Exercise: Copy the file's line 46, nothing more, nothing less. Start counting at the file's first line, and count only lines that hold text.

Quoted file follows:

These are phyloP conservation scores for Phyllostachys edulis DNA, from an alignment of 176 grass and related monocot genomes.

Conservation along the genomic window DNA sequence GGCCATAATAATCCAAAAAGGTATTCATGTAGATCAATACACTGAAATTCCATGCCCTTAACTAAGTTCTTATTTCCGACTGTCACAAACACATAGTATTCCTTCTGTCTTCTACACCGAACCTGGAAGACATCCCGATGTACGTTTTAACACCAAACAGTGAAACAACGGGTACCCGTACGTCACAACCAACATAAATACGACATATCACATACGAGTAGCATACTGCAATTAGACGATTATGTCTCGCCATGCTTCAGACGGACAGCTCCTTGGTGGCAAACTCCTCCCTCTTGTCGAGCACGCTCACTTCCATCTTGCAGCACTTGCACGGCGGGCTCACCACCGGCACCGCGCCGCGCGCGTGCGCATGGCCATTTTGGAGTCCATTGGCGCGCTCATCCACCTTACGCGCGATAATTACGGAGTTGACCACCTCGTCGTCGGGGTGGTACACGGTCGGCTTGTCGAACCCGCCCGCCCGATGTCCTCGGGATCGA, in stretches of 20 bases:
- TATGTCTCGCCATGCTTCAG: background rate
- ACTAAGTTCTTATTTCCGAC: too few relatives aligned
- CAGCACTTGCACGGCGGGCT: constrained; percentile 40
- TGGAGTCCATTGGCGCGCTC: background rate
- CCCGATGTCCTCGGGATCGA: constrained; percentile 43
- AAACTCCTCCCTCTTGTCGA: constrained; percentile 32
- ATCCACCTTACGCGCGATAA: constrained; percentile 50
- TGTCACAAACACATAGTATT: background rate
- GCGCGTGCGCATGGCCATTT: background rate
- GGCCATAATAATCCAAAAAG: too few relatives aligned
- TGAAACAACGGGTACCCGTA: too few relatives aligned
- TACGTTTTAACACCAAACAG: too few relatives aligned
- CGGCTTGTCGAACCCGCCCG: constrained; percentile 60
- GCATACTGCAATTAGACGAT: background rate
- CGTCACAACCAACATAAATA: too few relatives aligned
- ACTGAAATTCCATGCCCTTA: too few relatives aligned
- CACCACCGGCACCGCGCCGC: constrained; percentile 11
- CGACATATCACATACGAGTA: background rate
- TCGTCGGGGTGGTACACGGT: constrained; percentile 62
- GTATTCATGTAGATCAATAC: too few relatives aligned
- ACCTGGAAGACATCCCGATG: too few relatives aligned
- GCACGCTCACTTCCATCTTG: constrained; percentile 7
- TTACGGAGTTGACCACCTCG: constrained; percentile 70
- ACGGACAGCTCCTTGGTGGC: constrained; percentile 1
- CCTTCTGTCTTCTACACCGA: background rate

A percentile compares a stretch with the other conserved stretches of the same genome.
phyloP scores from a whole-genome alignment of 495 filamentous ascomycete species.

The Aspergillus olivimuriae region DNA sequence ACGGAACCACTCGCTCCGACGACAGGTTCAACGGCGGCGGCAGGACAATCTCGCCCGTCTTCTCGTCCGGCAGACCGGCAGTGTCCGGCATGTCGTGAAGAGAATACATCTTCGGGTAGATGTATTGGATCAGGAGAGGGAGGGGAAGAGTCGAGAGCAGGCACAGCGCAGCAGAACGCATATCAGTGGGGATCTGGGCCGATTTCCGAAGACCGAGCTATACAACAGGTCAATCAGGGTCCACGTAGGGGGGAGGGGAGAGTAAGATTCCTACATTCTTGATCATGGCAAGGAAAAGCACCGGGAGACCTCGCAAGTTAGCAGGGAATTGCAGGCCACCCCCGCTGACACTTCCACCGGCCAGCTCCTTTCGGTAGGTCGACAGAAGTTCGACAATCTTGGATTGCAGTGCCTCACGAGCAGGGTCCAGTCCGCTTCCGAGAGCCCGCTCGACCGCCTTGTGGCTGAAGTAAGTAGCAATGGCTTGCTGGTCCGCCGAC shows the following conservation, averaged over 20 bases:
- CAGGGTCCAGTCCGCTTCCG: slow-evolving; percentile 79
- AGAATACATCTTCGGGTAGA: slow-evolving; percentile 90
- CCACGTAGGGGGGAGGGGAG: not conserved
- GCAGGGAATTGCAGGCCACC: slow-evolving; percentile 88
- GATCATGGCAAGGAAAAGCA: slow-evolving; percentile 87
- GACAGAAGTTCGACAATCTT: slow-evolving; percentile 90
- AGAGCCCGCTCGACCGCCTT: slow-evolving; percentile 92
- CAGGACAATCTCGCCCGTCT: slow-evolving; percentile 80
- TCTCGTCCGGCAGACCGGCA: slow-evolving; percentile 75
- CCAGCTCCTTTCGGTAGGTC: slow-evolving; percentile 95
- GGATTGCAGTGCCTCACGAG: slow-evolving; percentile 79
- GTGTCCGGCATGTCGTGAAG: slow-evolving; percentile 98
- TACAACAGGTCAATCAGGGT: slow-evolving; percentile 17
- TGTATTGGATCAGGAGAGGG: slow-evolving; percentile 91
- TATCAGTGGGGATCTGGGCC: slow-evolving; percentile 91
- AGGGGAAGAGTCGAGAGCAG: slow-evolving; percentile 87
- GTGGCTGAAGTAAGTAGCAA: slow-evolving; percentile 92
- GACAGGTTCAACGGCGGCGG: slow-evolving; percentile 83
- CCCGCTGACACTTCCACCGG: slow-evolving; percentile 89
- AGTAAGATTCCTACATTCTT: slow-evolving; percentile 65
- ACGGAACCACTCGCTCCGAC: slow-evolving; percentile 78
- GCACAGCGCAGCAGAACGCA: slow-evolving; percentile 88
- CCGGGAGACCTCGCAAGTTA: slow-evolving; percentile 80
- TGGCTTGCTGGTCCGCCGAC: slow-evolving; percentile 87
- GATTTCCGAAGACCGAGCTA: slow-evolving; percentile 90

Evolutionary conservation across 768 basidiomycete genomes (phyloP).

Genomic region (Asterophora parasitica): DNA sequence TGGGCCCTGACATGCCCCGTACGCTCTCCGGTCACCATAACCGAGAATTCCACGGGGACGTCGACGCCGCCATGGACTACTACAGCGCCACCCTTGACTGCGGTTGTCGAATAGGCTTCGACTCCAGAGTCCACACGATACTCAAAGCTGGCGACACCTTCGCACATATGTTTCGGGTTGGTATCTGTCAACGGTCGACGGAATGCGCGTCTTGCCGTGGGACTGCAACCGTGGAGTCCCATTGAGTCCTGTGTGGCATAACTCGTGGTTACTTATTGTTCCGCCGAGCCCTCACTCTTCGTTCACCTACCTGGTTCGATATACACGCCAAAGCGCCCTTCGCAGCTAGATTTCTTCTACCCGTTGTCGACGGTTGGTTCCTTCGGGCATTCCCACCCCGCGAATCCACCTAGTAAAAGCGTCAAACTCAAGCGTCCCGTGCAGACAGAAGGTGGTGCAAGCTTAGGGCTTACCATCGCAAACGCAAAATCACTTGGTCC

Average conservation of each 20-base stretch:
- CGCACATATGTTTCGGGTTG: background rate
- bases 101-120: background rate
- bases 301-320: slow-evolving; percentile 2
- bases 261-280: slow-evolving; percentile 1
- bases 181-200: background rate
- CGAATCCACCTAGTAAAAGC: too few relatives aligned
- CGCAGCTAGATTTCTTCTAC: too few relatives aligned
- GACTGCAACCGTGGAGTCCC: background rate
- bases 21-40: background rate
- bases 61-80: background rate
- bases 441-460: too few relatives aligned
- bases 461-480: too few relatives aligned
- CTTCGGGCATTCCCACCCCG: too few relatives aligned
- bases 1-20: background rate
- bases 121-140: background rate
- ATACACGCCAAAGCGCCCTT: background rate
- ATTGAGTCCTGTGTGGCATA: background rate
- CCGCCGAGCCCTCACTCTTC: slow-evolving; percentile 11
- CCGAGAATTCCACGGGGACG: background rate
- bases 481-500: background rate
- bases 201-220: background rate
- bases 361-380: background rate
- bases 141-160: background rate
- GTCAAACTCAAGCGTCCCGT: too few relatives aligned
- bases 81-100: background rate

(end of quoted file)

- AGGGGAAGAGTCGAGAGCAG: slow-evolving; percentile 87